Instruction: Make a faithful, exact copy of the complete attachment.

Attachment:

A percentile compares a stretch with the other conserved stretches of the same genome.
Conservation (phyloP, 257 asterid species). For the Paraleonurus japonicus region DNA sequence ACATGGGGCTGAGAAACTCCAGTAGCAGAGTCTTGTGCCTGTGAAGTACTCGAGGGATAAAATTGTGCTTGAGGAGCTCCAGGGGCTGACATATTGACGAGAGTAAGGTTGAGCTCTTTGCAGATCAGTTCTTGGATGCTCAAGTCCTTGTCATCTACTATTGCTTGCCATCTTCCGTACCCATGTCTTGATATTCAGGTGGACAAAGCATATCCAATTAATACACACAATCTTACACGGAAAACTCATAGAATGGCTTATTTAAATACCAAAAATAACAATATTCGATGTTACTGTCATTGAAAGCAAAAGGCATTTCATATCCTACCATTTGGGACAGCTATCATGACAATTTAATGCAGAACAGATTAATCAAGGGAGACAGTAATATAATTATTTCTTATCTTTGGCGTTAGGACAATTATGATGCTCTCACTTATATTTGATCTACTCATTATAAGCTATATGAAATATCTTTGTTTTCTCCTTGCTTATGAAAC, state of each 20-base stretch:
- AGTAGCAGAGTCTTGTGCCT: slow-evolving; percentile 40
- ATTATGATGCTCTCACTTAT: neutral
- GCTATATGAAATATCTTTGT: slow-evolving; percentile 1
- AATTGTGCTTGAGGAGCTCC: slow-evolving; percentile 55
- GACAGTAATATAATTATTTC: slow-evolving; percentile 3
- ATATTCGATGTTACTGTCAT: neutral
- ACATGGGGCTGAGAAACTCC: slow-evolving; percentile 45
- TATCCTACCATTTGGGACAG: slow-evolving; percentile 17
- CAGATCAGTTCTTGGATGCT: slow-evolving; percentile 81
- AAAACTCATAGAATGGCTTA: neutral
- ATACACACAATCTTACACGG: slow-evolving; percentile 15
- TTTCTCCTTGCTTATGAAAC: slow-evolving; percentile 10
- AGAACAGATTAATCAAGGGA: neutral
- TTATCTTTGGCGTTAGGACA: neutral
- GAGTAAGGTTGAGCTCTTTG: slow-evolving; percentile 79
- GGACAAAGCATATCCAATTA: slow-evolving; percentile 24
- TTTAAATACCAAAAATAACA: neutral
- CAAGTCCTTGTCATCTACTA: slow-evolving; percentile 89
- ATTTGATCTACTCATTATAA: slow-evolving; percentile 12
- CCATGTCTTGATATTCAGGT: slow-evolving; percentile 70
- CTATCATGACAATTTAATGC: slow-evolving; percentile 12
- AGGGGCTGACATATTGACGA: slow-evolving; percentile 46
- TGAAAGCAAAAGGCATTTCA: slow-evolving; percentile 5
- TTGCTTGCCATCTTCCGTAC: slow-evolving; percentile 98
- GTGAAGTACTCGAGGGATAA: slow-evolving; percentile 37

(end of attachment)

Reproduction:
A percentile compares a stretch with the other conserved stretches of the same genome.
Conservation (phyloP, 257 asterid species). For the Paraleonurus japonicus region DNA sequence ACATGGGGCTGAGAAACTCCAGTAGCAGAGTCTTGTGCCTGTGAAGTACTCGAGGGATAAAATTGTGCTTGAGGAGCTCCAGGGGCTGACATATTGACGAGAGTAAGGTTGAGCTCTTTGCAGATCAGTTCTTGGATGCTCAAGTCCTTGTCATCTACTATTGCTTGCCATCTTCCGTACCCATGTCTTGATATTCAGGTGGACAAAGCATATCCAATTAATACACACAATCTTACACGGAAAACTCATAGAATGGCTTATTTAAATACCAAAAATAACAATATTCGATGTTACTGTCATTGAAAGCAAAAGGCATTTCATATCCTACCATTTGGGACAGCTATCATGACAATTTAATGCAGAACAGATTAATCAAGGGAGACAGTAATATAATTATTTCTTATCTTTGGCGTTAGGACAATTATGATGCTCTCACTTATATTTGATCTACTCATTATAAGCTATATGAAATATCTTTGTTTTCTCCTTGCTTATGAAAC, state of each 20-base stretch:
- AGTAGCAGAGTCTTGTGCCT: slow-evolving; percentile 40
- ATTATGATGCTCTCACTTAT: neutral
- GCTATATGAAATATCTTTGT: slow-evolving; percentile 1
- AATTGTGCTTGAGGAGCTCC: slow-evolving; percentile 55
- GACAGTAATATAATTATTTC: slow-evolving; percentile 3
- ATATTCGATGTTACTGTCAT: neutral
- ACATGGGGCTGAGAAACTCC: slow-evolving; percentile 45
- TATCCTACCATTTGGGACAG: slow-evolving; percentile 17
- CAGATCAGTTCTTGGATGCT: slow-evolving; percentile 81
- AAAACTCATAGAATGGCTTA: neutral
- ATACACACAATCTTACACGG: slow-evolving; percentile 15
- TTTCTCCTTGCTTATGAAAC: slow-evolving; percentile 10
- AGAACAGATTAATCAAGGGA: neutral
- TTATCTTTGGCGTTAGGACA: neutral
- GAGTAAGGTTGAGCTCTTTG: slow-evolving; percentile 79
- GGACAAAGCATATCCAATTA: slow-evolving; percentile 24
- TTTAAATACCAAAAATAACA: neutral
- CAAGTCCTTGTCATCTACTA: slow-evolving; percentile 89
- ATTTGATCTACTCATTATAA: slow-evolving; percentile 12
- CCATGTCTTGATATTCAGGT: slow-evolving; percentile 70
- CTATCATGACAATTTAATGC: slow-evolving; percentile 12
- AGGGGCTGACATATTGACGA: slow-evolving; percentile 46
- TGAAAGCAAAAGGCATTTCA: slow-evolving; percentile 5
- TTGCTTGCCATCTTCCGTAC: slow-evolving; percentile 98
- GTGAAGTACTCGAGGGATAA: slow-evolving; percentile 37